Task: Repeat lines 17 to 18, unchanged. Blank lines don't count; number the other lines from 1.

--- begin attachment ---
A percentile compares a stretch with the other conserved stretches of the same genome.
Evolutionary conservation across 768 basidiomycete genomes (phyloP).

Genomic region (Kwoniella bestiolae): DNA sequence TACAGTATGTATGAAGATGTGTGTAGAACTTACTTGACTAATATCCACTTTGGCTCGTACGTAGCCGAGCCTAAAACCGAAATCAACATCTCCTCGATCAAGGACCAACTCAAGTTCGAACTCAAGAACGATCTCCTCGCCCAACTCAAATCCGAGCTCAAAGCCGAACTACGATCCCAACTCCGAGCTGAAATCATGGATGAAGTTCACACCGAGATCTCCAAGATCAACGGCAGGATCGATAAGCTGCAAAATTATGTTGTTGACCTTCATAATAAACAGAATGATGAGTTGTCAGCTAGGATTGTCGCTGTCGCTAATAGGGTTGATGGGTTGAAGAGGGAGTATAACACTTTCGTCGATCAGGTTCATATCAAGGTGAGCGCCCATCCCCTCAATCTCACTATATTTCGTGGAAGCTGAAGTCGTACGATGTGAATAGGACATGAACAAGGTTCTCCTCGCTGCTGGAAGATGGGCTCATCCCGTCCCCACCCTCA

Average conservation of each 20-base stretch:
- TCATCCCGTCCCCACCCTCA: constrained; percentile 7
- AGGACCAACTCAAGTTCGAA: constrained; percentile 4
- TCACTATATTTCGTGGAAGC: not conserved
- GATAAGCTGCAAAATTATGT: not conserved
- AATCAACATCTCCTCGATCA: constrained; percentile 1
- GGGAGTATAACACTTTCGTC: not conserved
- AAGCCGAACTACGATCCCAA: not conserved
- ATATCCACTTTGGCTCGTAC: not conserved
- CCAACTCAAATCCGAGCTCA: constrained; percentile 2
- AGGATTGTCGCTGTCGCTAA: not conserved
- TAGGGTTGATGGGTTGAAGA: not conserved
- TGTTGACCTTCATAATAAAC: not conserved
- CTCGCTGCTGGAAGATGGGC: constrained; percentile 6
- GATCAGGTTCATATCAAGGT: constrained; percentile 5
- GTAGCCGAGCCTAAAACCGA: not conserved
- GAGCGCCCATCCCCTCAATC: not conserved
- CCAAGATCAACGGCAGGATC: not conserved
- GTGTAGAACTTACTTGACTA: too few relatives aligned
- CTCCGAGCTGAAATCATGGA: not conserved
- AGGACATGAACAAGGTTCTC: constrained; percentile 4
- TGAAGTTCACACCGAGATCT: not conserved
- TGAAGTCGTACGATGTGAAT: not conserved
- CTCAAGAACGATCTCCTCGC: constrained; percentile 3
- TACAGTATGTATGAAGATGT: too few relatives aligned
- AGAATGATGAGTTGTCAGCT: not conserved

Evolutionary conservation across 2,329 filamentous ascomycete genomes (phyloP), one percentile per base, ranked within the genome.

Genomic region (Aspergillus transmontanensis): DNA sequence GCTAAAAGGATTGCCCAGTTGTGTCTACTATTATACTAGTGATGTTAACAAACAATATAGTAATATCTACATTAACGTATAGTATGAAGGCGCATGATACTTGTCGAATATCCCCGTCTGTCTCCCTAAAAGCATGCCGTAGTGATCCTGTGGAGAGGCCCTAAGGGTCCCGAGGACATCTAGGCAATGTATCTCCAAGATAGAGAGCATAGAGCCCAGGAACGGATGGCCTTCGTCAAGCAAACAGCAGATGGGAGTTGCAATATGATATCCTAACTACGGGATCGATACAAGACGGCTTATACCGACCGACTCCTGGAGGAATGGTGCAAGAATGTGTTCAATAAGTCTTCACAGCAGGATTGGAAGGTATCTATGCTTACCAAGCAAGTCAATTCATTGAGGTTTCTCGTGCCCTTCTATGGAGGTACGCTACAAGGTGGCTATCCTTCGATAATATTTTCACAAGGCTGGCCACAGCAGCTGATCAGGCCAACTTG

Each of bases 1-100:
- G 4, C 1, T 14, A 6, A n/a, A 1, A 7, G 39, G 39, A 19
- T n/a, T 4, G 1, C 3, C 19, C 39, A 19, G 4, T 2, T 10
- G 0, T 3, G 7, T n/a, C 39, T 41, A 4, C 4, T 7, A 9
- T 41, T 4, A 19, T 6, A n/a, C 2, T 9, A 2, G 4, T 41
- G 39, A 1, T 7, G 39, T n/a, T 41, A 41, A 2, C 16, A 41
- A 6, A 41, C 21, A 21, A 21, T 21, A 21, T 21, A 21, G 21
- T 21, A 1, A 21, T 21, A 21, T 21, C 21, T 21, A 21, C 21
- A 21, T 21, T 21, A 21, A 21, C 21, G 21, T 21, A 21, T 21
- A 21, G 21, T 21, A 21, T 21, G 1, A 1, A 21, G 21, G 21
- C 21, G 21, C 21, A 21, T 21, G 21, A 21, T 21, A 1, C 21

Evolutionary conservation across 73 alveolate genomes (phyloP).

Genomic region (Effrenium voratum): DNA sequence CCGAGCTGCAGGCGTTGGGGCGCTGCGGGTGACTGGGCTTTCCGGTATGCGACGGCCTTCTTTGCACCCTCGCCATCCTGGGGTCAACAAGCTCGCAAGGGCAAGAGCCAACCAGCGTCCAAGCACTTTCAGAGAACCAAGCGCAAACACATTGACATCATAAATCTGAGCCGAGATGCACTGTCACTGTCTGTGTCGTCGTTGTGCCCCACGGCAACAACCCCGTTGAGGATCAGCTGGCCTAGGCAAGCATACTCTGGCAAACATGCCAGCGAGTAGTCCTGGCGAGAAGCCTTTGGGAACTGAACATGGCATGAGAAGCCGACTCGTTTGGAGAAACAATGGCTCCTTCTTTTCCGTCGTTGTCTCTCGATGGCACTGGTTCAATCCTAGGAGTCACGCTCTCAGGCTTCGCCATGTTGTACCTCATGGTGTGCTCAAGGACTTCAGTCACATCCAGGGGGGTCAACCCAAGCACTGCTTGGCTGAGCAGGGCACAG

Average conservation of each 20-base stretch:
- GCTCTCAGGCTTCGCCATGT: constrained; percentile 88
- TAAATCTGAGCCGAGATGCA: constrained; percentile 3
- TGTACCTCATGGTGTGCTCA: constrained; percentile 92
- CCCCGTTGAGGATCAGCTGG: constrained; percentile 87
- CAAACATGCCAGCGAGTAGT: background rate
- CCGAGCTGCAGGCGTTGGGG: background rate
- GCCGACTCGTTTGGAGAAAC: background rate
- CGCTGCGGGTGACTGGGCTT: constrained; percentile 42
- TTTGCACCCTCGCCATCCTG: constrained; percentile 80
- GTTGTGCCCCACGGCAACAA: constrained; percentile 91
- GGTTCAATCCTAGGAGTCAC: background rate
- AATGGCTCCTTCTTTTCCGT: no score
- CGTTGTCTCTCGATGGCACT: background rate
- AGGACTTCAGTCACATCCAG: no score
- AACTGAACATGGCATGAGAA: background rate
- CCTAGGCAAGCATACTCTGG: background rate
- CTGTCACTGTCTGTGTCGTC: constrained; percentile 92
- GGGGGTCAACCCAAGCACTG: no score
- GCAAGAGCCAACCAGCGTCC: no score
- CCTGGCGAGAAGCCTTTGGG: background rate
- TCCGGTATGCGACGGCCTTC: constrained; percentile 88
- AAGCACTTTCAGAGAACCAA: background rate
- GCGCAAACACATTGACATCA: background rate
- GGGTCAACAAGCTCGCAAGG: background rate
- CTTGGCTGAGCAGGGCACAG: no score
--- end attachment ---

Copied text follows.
- CTCGCTGCTGGAAGATGGGC: constrained; percentile 6
- GATCAGGTTCATATCAAGGT: constrained; percentile 5